Former Marine Turned TV Presenter James Glancy Swims With Blue Sharks In UK Waters

This stunning footage of Blue sharks was captured off the coast of Britain by James Glancy the ‘Shark Week’ host who wants to raise awareness about the need to act now to halt the rapid decline of shark numbers all across the world.

Glancy, a former British Royal Marines Commando turned television presenter and conservationist, captured the footage of the blue sharks (Prionace glauca) of the coast of Plymouth.

The blue sharks seen in the footage cruising past James and his camera primarily feed on small fish and squid and reach a length of up to 3-metres (9.8 feet).

A photo of James Glancy in South Africa. (@jaglancy/Newsflash)

This migratory shark species travels astonishing distances, often migrating upwards of 9,100 kilometres (5,654 miles).

James, who hosta the Discovery channel’s ‘Shark Week’, told Newsflash that sharks have spent decades being demonized because they are a mysterious predator that lives deep in the ocean.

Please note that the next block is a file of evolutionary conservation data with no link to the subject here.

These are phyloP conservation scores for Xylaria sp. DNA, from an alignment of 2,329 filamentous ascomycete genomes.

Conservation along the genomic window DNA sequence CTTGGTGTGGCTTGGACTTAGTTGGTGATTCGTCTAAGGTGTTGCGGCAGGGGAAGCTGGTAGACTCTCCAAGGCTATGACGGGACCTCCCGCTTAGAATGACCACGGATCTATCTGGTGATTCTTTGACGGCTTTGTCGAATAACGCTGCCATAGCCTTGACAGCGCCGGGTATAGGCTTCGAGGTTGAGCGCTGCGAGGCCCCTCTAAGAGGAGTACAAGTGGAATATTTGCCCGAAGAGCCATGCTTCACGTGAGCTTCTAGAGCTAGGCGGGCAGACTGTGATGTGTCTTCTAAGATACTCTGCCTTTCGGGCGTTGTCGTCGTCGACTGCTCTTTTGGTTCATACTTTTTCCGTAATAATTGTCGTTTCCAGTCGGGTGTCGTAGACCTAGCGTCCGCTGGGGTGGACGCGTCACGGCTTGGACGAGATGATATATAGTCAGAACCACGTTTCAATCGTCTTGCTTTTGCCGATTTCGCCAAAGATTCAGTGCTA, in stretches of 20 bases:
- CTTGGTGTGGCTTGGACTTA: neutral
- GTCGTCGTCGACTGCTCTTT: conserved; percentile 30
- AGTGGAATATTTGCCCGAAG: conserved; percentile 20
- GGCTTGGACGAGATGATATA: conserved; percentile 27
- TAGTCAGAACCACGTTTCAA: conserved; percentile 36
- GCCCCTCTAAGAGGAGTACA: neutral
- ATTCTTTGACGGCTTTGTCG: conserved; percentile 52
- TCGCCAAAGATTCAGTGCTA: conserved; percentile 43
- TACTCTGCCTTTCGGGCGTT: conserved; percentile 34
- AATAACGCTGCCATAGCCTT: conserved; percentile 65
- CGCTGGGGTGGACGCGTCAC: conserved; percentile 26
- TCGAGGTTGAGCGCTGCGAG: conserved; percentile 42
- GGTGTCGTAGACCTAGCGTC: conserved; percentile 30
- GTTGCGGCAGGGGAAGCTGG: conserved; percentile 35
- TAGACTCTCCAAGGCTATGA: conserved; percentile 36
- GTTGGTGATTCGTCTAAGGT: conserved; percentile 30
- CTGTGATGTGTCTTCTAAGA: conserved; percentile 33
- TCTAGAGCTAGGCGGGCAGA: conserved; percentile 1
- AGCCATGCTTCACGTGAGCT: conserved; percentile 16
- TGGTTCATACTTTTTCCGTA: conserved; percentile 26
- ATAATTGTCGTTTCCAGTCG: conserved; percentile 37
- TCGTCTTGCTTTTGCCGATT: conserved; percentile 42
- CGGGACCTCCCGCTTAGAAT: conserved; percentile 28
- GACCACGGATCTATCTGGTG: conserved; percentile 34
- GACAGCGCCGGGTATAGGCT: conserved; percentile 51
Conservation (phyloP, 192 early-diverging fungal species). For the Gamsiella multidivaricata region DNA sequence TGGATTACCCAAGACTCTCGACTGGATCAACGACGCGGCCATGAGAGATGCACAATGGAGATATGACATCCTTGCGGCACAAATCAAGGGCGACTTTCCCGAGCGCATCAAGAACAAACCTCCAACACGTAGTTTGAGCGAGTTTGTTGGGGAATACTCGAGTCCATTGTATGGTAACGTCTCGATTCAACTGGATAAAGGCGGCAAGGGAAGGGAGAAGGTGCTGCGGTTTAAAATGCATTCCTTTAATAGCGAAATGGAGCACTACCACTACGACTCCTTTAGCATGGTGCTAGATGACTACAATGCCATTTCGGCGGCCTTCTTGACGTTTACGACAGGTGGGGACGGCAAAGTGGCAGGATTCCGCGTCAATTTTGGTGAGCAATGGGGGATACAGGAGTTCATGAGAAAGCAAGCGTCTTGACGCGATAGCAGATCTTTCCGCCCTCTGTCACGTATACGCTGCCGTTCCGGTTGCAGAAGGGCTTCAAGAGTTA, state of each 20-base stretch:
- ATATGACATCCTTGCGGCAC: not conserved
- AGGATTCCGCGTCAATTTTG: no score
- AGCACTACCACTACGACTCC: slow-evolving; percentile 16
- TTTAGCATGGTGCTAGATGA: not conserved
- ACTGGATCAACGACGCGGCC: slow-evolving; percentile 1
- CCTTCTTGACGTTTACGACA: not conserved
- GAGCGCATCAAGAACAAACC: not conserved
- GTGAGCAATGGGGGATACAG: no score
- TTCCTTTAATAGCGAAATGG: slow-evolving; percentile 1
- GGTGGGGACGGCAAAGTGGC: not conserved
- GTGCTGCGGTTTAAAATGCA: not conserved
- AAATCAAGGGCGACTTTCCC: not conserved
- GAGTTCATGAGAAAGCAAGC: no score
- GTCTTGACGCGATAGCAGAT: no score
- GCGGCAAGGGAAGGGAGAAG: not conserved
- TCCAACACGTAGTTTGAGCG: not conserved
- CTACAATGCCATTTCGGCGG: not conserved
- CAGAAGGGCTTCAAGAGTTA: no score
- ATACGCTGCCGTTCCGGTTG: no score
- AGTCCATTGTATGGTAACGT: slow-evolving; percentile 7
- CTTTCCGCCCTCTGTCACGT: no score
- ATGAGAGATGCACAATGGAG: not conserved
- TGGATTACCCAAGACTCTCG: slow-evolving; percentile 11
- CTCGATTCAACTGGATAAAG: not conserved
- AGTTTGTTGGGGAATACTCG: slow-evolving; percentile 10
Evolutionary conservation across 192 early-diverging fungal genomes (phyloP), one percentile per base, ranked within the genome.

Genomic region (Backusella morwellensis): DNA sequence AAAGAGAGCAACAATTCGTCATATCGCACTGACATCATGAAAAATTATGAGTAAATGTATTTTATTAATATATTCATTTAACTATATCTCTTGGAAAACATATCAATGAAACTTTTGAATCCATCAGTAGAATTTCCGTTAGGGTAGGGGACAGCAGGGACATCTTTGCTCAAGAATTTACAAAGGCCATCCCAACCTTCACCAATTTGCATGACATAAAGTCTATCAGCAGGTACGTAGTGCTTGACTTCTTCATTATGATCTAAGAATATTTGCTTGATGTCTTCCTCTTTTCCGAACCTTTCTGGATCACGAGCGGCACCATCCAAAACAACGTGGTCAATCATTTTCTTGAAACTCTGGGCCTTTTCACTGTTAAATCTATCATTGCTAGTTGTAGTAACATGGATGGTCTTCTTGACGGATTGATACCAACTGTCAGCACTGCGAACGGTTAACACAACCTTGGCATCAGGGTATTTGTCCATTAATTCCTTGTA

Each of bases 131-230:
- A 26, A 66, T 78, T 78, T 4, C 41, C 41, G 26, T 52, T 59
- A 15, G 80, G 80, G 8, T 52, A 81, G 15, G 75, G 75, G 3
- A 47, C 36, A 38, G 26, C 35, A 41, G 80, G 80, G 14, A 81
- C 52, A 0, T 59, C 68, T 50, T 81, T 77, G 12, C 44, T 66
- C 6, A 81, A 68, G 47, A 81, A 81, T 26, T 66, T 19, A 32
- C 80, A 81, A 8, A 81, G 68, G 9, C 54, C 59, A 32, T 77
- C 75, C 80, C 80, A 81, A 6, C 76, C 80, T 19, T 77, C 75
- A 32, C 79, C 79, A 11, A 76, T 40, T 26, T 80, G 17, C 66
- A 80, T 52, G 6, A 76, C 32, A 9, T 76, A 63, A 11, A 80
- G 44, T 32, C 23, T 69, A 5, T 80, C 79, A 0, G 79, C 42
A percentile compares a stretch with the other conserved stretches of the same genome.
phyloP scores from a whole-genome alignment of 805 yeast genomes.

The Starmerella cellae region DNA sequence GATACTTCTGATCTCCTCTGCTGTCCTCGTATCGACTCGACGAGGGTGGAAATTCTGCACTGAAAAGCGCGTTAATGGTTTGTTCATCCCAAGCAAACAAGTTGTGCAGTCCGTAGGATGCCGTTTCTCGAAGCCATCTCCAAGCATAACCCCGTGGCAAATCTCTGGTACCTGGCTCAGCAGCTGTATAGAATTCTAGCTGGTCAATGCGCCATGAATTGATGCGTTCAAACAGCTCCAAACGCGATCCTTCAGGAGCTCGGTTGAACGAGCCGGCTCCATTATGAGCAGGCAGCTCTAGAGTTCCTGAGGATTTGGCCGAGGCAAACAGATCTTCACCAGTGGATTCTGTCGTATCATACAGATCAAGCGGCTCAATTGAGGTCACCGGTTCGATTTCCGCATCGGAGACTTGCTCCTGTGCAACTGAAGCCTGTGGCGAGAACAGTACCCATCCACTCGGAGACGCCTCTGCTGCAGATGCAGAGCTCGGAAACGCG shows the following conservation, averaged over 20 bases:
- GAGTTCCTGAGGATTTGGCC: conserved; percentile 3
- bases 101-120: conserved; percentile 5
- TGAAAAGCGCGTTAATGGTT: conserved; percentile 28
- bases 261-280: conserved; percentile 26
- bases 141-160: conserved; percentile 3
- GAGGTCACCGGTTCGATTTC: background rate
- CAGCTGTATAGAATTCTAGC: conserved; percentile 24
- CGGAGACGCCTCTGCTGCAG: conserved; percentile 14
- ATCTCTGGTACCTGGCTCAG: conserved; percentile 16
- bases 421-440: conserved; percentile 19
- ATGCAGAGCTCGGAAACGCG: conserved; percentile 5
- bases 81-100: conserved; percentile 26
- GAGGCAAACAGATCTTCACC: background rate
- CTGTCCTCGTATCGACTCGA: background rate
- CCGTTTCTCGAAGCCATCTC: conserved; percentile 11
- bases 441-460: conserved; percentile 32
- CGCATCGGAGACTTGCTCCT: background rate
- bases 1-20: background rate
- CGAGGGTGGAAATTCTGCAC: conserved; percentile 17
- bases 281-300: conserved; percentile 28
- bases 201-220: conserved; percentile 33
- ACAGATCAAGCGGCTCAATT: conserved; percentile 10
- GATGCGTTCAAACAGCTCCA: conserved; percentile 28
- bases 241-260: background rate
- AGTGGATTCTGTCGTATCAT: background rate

He added: “But in reality, it’s very clear to us now that sharks have more to fear from humans than the other way around.”

A photo of James Glancy in Andros, Bahamas. (@jaglancy/Newsflash)

Every year humans kill an estimated 100 million sharks for their fins, skin, oil and indirectly due to fishing nets indiscriminately trapping sharks as ‘by-catch’.

James explained that humans are slowly driving shark species towards extinction with some species having declined by 90 per cent already.

The International Union for Conservation of Nature (IUCN) reports that 75 per cent of all shark species qualify as in danger of extinction.

A photo of a shark by James Glancy in Florida, USA. (@jaglancy/Newsflash)

James described the situation as “disgraceful” and said that the most important thing we can do is reduce our fish consumption which is driving industrial fishing.

He says that without a rapid turnaround in the way that we treat our oceans and the marine life that calls it home, we will push countless more species to extinction in the near future.

One of James’ previous projects involved filming a series with Bear Grylls in Germany and the Bahamas.

A photo of a shark by James Glancy in Bimini, Bahamas. (@jaglancy/Newsflash)

During the filming, he captured footage of bull, tiger and hammerhead sharks which are all top ocean predators.

He described getting up close and personal with the powerful predators as an incredible experience, and he hopes that his films will encourage more people to take the plunge and get a closer look at these misrepresented animals.